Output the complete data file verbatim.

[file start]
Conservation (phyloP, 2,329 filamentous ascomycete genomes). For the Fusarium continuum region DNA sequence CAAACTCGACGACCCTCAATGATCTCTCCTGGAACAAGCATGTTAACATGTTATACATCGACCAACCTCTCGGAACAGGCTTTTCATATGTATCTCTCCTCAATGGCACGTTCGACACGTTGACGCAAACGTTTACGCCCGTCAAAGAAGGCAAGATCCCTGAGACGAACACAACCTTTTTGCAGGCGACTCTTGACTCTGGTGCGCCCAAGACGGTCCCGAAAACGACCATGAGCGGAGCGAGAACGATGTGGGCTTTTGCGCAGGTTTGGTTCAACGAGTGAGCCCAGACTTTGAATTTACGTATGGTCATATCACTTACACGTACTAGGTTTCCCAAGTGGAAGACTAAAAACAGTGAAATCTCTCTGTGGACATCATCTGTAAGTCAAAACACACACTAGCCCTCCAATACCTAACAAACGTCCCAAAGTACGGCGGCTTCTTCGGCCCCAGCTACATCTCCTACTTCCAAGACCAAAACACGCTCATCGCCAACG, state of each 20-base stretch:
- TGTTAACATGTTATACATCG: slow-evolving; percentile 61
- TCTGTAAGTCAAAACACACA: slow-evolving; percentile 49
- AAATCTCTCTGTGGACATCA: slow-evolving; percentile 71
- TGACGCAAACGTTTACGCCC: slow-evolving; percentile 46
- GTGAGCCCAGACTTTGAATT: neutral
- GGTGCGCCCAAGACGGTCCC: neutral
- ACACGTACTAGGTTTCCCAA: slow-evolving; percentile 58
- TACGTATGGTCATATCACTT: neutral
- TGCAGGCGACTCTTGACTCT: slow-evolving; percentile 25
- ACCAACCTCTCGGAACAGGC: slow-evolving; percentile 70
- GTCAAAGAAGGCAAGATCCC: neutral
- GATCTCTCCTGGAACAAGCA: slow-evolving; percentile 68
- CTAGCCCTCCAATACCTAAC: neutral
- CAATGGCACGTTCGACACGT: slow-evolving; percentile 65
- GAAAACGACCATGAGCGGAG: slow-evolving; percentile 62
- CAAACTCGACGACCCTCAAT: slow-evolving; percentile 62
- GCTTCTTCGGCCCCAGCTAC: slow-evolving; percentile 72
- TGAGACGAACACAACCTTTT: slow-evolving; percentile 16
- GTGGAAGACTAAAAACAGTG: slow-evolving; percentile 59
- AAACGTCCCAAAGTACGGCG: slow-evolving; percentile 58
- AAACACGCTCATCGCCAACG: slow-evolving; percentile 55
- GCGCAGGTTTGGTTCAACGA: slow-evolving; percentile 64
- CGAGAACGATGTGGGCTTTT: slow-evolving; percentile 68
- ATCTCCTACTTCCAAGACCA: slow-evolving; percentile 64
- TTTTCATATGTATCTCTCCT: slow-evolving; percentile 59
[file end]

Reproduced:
Conservation (phyloP, 2,329 filamentous ascomycete genomes). For the Fusarium continuum region DNA sequence CAAACTCGACGACCCTCAATGATCTCTCCTGGAACAAGCATGTTAACATGTTATACATCGACCAACCTCTCGGAACAGGCTTTTCATATGTATCTCTCCTCAATGGCACGTTCGACACGTTGACGCAAACGTTTACGCCCGTCAAAGAAGGCAAGATCCCTGAGACGAACACAACCTTTTTGCAGGCGACTCTTGACTCTGGTGCGCCCAAGACGGTCCCGAAAACGACCATGAGCGGAGCGAGAACGATGTGGGCTTTTGCGCAGGTTTGGTTCAACGAGTGAGCCCAGACTTTGAATTTACGTATGGTCATATCACTTACACGTACTAGGTTTCCCAAGTGGAAGACTAAAAACAGTGAAATCTCTCTGTGGACATCATCTGTAAGTCAAAACACACACTAGCCCTCCAATACCTAACAAACGTCCCAAAGTACGGCGGCTTCTTCGGCCCCAGCTACATCTCCTACTTCCAAGACCAAAACACGCTCATCGCCAACG, state of each 20-base stretch:
- TGTTAACATGTTATACATCG: slow-evolving; percentile 61
- TCTGTAAGTCAAAACACACA: slow-evolving; percentile 49
- AAATCTCTCTGTGGACATCA: slow-evolving; percentile 71
- TGACGCAAACGTTTACGCCC: slow-evolving; percentile 46
- GTGAGCCCAGACTTTGAATT: neutral
- GGTGCGCCCAAGACGGTCCC: neutral
- ACACGTACTAGGTTTCCCAA: slow-evolving; percentile 58
- TACGTATGGTCATATCACTT: neutral
- TGCAGGCGACTCTTGACTCT: slow-evolving; percentile 25
- ACCAACCTCTCGGAACAGGC: slow-evolving; percentile 70
- GTCAAAGAAGGCAAGATCCC: neutral
- GATCTCTCCTGGAACAAGCA: slow-evolving; percentile 68
- CTAGCCCTCCAATACCTAAC: neutral
- CAATGGCACGTTCGACACGT: slow-evolving; percentile 65
- GAAAACGACCATGAGCGGAG: slow-evolving; percentile 62
- CAAACTCGACGACCCTCAAT: slow-evolving; percentile 62
- GCTTCTTCGGCCCCAGCTAC: slow-evolving; percentile 72
- TGAGACGAACACAACCTTTT: slow-evolving; percentile 16
- GTGGAAGACTAAAAACAGTG: slow-evolving; percentile 59
- AAACGTCCCAAAGTACGGCG: slow-evolving; percentile 58
- AAACACGCTCATCGCCAACG: slow-evolving; percentile 55
- GCGCAGGTTTGGTTCAACGA: slow-evolving; percentile 64
- CGAGAACGATGTGGGCTTTT: slow-evolving; percentile 68
- ATCTCCTACTTCCAAGACCA: slow-evolving; percentile 64
- TTTTCATATGTATCTCTCCT: slow-evolving; percentile 59